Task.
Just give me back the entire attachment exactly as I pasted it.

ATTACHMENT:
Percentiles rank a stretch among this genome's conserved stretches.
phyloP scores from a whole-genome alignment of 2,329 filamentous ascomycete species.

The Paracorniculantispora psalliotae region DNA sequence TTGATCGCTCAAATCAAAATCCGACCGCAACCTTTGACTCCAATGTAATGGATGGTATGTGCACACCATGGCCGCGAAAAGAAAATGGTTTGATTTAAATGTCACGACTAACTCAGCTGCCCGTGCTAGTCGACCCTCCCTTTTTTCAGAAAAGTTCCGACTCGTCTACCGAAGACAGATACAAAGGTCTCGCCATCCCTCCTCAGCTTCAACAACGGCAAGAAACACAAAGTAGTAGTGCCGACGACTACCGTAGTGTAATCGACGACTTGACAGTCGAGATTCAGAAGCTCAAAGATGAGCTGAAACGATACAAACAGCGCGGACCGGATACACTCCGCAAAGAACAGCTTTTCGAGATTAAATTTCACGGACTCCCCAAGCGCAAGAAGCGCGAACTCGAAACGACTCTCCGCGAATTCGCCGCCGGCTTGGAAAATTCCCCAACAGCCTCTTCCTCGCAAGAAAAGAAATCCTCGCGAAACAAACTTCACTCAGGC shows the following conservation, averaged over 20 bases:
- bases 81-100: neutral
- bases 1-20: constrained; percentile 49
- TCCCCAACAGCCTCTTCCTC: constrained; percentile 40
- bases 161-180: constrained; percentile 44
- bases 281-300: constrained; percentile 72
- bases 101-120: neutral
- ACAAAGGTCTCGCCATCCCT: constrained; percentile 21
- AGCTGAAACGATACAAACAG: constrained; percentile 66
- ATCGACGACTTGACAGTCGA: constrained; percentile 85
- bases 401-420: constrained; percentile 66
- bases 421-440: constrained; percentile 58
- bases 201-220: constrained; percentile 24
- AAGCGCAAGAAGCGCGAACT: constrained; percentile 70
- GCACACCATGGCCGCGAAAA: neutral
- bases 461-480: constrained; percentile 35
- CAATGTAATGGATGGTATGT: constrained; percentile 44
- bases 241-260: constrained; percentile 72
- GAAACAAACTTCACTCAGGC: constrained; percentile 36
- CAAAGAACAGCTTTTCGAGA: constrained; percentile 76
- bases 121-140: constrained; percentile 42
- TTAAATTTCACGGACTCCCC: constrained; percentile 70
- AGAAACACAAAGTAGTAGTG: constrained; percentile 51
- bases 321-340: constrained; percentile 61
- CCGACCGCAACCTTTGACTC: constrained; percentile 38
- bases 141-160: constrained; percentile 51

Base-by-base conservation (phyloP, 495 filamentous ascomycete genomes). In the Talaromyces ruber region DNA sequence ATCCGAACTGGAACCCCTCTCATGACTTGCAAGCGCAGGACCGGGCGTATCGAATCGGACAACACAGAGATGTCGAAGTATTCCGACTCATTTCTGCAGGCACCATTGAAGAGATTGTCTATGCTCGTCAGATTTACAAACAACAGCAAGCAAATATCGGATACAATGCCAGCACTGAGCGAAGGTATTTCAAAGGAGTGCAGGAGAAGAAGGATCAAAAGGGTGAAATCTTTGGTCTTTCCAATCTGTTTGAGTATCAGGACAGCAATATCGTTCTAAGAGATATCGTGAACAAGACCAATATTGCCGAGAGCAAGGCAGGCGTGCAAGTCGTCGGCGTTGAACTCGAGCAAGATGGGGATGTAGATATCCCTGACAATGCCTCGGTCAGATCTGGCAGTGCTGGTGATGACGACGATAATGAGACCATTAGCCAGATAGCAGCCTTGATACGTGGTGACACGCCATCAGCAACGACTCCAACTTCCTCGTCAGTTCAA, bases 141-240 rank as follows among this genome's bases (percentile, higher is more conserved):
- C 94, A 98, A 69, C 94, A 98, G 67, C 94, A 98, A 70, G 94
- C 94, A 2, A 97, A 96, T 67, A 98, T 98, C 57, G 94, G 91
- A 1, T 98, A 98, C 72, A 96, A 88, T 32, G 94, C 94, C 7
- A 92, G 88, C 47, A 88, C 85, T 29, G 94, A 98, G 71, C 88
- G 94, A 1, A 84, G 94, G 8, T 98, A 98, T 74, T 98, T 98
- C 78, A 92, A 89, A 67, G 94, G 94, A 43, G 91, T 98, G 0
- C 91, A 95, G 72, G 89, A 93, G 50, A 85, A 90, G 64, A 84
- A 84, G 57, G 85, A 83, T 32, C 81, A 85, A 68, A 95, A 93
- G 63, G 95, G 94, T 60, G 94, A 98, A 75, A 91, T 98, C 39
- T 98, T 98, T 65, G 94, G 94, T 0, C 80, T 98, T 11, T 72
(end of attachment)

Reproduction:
Percentiles rank a stretch among this genome's conserved stretches.
phyloP scores from a whole-genome alignment of 2,329 filamentous ascomycete species.

The Paracorniculantispora psalliotae region DNA sequence TTGATCGCTCAAATCAAAATCCGACCGCAACCTTTGACTCCAATGTAATGGATGGTATGTGCACACCATGGCCGCGAAAAGAAAATGGTTTGATTTAAATGTCACGACTAACTCAGCTGCCCGTGCTAGTCGACCCTCCCTTTTTTCAGAAAAGTTCCGACTCGTCTACCGAAGACAGATACAAAGGTCTCGCCATCCCTCCTCAGCTTCAACAACGGCAAGAAACACAAAGTAGTAGTGCCGACGACTACCGTAGTGTAATCGACGACTTGACAGTCGAGATTCAGAAGCTCAAAGATGAGCTGAAACGATACAAACAGCGCGGACCGGATACACTCCGCAAAGAACAGCTTTTCGAGATTAAATTTCACGGACTCCCCAAGCGCAAGAAGCGCGAACTCGAAACGACTCTCCGCGAATTCGCCGCCGGCTTGGAAAATTCCCCAACAGCCTCTTCCTCGCAAGAAAAGAAATCCTCGCGAAACAAACTTCACTCAGGC shows the following conservation, averaged over 20 bases:
- bases 81-100: neutral
- bases 1-20: constrained; percentile 49
- TCCCCAACAGCCTCTTCCTC: constrained; percentile 40
- bases 161-180: constrained; percentile 44
- bases 281-300: constrained; percentile 72
- bases 101-120: neutral
- ACAAAGGTCTCGCCATCCCT: constrained; percentile 21
- AGCTGAAACGATACAAACAG: constrained; percentile 66
- ATCGACGACTTGACAGTCGA: constrained; percentile 85
- bases 401-420: constrained; percentile 66
- bases 421-440: constrained; percentile 58
- bases 201-220: constrained; percentile 24
- AAGCGCAAGAAGCGCGAACT: constrained; percentile 70
- GCACACCATGGCCGCGAAAA: neutral
- bases 461-480: constrained; percentile 35
- CAATGTAATGGATGGTATGT: constrained; percentile 44
- bases 241-260: constrained; percentile 72
- GAAACAAACTTCACTCAGGC: constrained; percentile 36
- CAAAGAACAGCTTTTCGAGA: constrained; percentile 76
- bases 121-140: constrained; percentile 42
- TTAAATTTCACGGACTCCCC: constrained; percentile 70
- AGAAACACAAAGTAGTAGTG: constrained; percentile 51
- bases 321-340: constrained; percentile 61
- CCGACCGCAACCTTTGACTC: constrained; percentile 38
- bases 141-160: constrained; percentile 51

Base-by-base conservation (phyloP, 495 filamentous ascomycete genomes). In the Talaromyces ruber region DNA sequence ATCCGAACTGGAACCCCTCTCATGACTTGCAAGCGCAGGACCGGGCGTATCGAATCGGACAACACAGAGATGTCGAAGTATTCCGACTCATTTCTGCAGGCACCATTGAAGAGATTGTCTATGCTCGTCAGATTTACAAACAACAGCAAGCAAATATCGGATACAATGCCAGCACTGAGCGAAGGTATTTCAAAGGAGTGCAGGAGAAGAAGGATCAAAAGGGTGAAATCTTTGGTCTTTCCAATCTGTTTGAGTATCAGGACAGCAATATCGTTCTAAGAGATATCGTGAACAAGACCAATATTGCCGAGAGCAAGGCAGGCGTGCAAGTCGTCGGCGTTGAACTCGAGCAAGATGGGGATGTAGATATCCCTGACAATGCCTCGGTCAGATCTGGCAGTGCTGGTGATGACGACGATAATGAGACCATTAGCCAGATAGCAGCCTTGATACGTGGTGACACGCCATCAGCAACGACTCCAACTTCCTCGTCAGTTCAA, bases 141-240 rank as follows among this genome's bases (percentile, higher is more conserved):
- C 94, A 98, A 69, C 94, A 98, G 67, C 94, A 98, A 70, G 94
- C 94, A 2, A 97, A 96, T 67, A 98, T 98, C 57, G 94, G 91
- A 1, T 98, A 98, C 72, A 96, A 88, T 32, G 94, C 94, C 7
- A 92, G 88, C 47, A 88, C 85, T 29, G 94, A 98, G 71, C 88
- G 94, A 1, A 84, G 94, G 8, T 98, A 98, T 74, T 98, T 98
- C 78, A 92, A 89, A 67, G 94, G 94, A 43, G 91, T 98, G 0
- C 91, A 95, G 72, G 89, A 93, G 50, A 85, A 90, G 64, A 84
- A 84, G 57, G 85, A 83, T 32, C 81, A 85, A 68, A 95, A 93
- G 63, G 95, G 94, T 60, G 94, A 98, A 75, A 91, T 98, C 39
- T 98, T 98, T 65, G 94, G 94, T 0, C 80, T 98, T 11, T 72